Incidentally, I Twittered a question at Alyson Footer on Tuesday about Chris Johnson being used as a pinch hitter. The reason I asked is because Mills said he feels comfortable using Johnson against righthanders as well as lefties and this is not a straight platoon. She confirmed that Mills will use Johnson as a pinch hitter while he's on the roster. It may be an insignificant point, but I'll be interested to see if he does use him and in what situations.
Double up: The Astros have now turned five double plays this season, including another three on Tuesday. Granted, the Giants are a slooow team. One of their best players is nicknamed, 'Kung Fu Panda' for Pete's sake. They will certainly not win any foot races this season.
In spite of that, I think the Astros could be a very good team defensively this season. Even with Keppinger in at second, the Astros were able to make some stellar plays. In one of the middle innings, Johnson started a double play that Keppinger made happen with an outstanding relay to first. Double plays aren't the best measure of defensive prowess. After all, the Astros were tied for third in the NL last season with 161 double plays and were regarded as a pretty bad defensive team on the infield. The addition of Feliz and Manzella hasn't had time to settle in just yet, but I'll be interested to see if that DP number goes up or down this season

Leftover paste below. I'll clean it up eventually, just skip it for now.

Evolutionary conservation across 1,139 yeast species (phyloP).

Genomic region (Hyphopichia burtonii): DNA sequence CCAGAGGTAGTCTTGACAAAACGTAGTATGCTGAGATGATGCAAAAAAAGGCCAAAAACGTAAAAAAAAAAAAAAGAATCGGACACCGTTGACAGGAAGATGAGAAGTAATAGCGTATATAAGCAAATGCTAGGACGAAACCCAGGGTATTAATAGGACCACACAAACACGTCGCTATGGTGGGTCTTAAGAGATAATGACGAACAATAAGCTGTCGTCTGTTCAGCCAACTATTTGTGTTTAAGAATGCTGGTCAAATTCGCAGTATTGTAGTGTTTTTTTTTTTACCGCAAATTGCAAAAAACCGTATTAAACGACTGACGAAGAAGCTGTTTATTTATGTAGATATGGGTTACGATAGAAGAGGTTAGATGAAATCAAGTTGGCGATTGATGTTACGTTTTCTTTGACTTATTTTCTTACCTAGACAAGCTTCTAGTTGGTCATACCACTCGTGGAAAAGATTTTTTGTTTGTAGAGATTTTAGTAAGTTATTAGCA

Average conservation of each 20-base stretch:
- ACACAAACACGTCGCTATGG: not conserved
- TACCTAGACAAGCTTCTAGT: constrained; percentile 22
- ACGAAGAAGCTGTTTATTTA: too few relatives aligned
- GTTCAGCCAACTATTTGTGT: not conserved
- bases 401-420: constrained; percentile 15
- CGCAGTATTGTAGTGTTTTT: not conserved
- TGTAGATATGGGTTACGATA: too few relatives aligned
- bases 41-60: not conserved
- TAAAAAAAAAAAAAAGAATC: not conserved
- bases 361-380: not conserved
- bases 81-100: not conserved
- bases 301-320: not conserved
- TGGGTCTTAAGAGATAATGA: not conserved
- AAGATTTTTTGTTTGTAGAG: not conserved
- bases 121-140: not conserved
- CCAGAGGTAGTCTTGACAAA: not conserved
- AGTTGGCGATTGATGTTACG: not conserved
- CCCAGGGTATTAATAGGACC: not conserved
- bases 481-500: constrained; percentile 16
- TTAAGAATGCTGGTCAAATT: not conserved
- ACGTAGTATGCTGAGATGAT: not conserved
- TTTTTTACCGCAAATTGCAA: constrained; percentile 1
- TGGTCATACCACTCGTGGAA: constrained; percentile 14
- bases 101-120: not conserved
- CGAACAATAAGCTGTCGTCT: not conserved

Johnson debuts: It was not a good night at the plate for Young Master Johnson. The 25-year old was 0-for-4 with one strikeout. He batted three times against Zito with no results before striking out against the only righthander he faced. I'm actually okay with this line, since I fully expect him to strike out much more than this. Let's consider this an offensive draw.